Take precautionary measures such as wearing a thick jumper or coat if you absolutely have to handle the rabbit, and in severe cases it may be necessary to wear gardening gloves when cleaning out. Using two food bowls can help, placing the bowl with the fresh food into the hutch and whilst the rabbit is distracted by eating, remove the empty one. Also try the food scattering idea as discussed above. Additionally, if you have not already done so, place the hutch inside an enclosure or attach a large run to the hutch so that the rabbit does not need to be handled for exercise purposes, also enabling one to clean out the hutch whilst he is out running around.
Female rabbits, by comparison, are more straightforward as most of their aggressive behaviour is hormone driven and as a result usually responds well to spaying. The added advantage of neutering a female rabbit is that it also protects her from uterine cancer and associated problems – responsible for up to 80% of deaths in older female rabbits. However, spaying on its own is sometimes insufficient to completely resolve the aggressive tendencies in females, and the same procedures as suggested for males should be attempted.
It is not uncommon to find that during the early part of the year a normally manageable female suddenly becomes grumpy and aggressive. This is a result of the lengthening daylight and possibly a general increase in temperature, which is a trigger in wild rabbits to mark the start of the breeding season. Even spayed females can react in this way, as the pineal gland in the brain reacts to the increase in day length to stimulate a change in behaviour independently of whether they are neutered or not. The good news is that this phase does not last very long, and usually after a month or so the rabbit will return to normal again. Neutering will help, however, as although it will not prevent the mood change from happening entirely, it will make the change less extreme. Not all rabbits are affected, but enough of them are, to justify the inclusion of this information here.
THE LAST RESORT
Sadly, if everything has been tried unsuccessfully, sometimes one has to admit defeat and consider having the rabbit put to sleep. This may seem a very heartless course of action and naturally should not be contemplated without much thought and consultation with the vet, but unfortunately there is sometimes no real choice, as it is not an option to pass on such a rabbit to someone else.
Strangely enough, it can be those rather grumpy individuals that can show the most affection in the right circumstances and environment, especially if allowed to come into the house. However, having a house rabbit does not suit everyone, nor does it solve all problems, but it may well be worth a try so long as it is feasible and there are no young children in the household who could be put in potential danger.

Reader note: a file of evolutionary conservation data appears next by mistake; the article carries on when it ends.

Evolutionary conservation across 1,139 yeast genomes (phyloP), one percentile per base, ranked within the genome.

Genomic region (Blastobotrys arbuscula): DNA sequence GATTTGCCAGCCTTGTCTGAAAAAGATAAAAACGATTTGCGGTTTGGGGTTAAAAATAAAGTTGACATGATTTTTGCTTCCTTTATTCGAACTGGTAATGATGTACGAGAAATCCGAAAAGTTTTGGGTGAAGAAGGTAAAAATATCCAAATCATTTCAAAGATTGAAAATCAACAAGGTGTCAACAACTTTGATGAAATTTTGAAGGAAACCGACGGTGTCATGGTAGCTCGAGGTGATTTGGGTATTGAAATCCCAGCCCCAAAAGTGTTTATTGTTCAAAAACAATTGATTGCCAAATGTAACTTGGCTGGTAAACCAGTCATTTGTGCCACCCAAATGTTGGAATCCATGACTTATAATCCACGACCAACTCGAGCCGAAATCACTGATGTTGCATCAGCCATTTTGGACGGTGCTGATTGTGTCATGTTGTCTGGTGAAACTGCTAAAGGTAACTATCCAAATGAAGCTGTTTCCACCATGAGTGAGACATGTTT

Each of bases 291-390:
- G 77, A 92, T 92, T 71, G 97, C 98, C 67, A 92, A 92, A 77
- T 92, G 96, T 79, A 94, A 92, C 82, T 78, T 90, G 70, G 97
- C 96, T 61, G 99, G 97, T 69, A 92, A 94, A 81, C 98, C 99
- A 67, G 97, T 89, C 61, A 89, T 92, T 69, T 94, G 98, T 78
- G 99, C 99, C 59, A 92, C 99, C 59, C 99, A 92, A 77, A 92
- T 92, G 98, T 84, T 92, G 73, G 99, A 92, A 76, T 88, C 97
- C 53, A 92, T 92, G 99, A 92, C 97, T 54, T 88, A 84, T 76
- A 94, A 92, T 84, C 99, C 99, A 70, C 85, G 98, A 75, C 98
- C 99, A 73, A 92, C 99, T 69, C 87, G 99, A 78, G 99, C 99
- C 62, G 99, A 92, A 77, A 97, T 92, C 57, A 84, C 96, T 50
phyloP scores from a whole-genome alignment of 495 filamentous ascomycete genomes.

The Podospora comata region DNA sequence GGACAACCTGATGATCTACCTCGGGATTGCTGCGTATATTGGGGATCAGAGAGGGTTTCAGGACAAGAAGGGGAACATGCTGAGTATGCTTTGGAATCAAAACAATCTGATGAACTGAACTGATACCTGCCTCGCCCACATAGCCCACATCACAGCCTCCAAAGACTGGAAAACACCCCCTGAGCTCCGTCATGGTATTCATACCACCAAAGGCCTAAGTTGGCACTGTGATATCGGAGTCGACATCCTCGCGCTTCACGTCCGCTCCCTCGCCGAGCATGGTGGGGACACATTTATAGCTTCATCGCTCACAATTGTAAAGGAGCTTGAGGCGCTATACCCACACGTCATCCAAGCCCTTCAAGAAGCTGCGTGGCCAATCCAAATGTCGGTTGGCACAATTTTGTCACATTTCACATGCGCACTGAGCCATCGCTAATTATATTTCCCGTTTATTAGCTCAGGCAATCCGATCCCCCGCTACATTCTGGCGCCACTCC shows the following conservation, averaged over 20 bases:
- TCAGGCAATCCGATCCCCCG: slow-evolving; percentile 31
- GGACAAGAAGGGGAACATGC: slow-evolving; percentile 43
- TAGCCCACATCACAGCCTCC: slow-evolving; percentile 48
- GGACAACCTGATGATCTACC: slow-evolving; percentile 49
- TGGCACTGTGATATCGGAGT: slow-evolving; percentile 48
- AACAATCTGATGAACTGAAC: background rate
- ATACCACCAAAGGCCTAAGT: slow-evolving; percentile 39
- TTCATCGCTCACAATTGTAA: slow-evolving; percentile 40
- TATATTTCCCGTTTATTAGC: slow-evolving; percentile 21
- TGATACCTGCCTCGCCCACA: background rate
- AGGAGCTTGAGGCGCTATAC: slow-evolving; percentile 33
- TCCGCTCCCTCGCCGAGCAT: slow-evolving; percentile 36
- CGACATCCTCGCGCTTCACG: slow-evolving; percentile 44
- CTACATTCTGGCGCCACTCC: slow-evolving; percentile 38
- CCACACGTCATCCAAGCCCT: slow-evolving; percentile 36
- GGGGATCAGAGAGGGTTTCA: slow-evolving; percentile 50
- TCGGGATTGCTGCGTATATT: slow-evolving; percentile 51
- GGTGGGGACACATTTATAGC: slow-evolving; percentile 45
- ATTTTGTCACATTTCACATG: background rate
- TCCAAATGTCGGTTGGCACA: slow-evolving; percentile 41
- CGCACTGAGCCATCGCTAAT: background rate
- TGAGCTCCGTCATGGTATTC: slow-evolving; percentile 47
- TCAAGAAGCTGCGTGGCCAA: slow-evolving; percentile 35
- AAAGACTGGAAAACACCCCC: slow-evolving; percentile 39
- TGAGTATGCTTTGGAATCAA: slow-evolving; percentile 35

The case of Rumple, a very large neutered male, illustrates this point well. He arrived extremely overweight and very dirty at the back end due to far too much dried food and no exercise. To start with he was passive and subdued, but as time went on he has showed his true nature, which was grumpy and unpredictable! He could be enjoying being stroked one minute, and then be a raging charging bull the next, and because of this I was starting to think he was not suitable for adoption. Cue kind experienced rabbit enthusiast to the rescue in the form of Maggie! Maggie visited at the weekend with a pile of newspapers for us, and I happened to mention about Rumple and his issues, and she bravely suggested that if I really felt he was not rehomable she would take him on trial as a house bunny and see what she could do. She was as good as her word and that night Rumple was unceremoniously herded into a carrier to start his “on trial” period. Maggie sent her first update within a few days:
So far so good. Rumple such a little character he’s only bitten me once, well twice actually but I’m learning to watch for triggers, which seem to be around his food bowl. Both times he has gone for me when putting dry food in his bowl, He gets very excited when he thinks foods coming, so I now distract him with a little green stuff, which strangely he will let me feed by hand? Then I put dry food in bowl while he’s munching, thus avoiding losing my fingers! It’s only been a few days, he has settled well considering, actually comes to me and I give him a little stroke/fuss which he appears to like, I’ve not been brave enough to attempt picking him up yet, still hoping to gain his trust first with sitting with him, and his coming to me. I have a child-gate between my kitchen/lounge, which sometimes being lazy I step over instead of opening to walk through. Interestingly Rumple doesn’t like me stepping over it, but O.K. if I walk through, seems to re-enforce the dislike of ‘things’ above him, I also make a point of going ‘down’ to his level when feeding him greens and when he comes to me for attention, seems happy with that. I will let you know of our progress, he gave me a little lick this morning on my hand – bless! Yeah, the lunges and growls, one bite bit scary, but that was all on Thursday, Rumple has been fine since, with none of that at all since, so just watching for ‘triggers’, which hopefully we can avoid, to prevent aggression. Maggie, Rumple, Rufus and Lily.xxxx
Maggie then sent another update around 3-4 weeks later:
Rumple is doing very well settling in here has taken over my kitchen made it his own even found the food cupboard as you can see! His behaviour is really good I get the odd snort or growl, but only at food times I’ve found if I distract him with a little something green I can put his dry food in his bowl without a lunge or any aggression at all. I think being in the house not in a hutch means so far, he is not showing any territorial tendencies and accepts the kitchen is my space too, so we get along fine. He lets me stroke him, brush him (moulting like anything!) even give him kisses, though he’s not sure about the ‘slushy’ stuff, must be a man! I’ve taken a few photo’s of him, I don’t believe he was the bunny you described to me, unless he’s a wolf in sheep’s clothing! Love Maggie Rumple Rufus and Lily X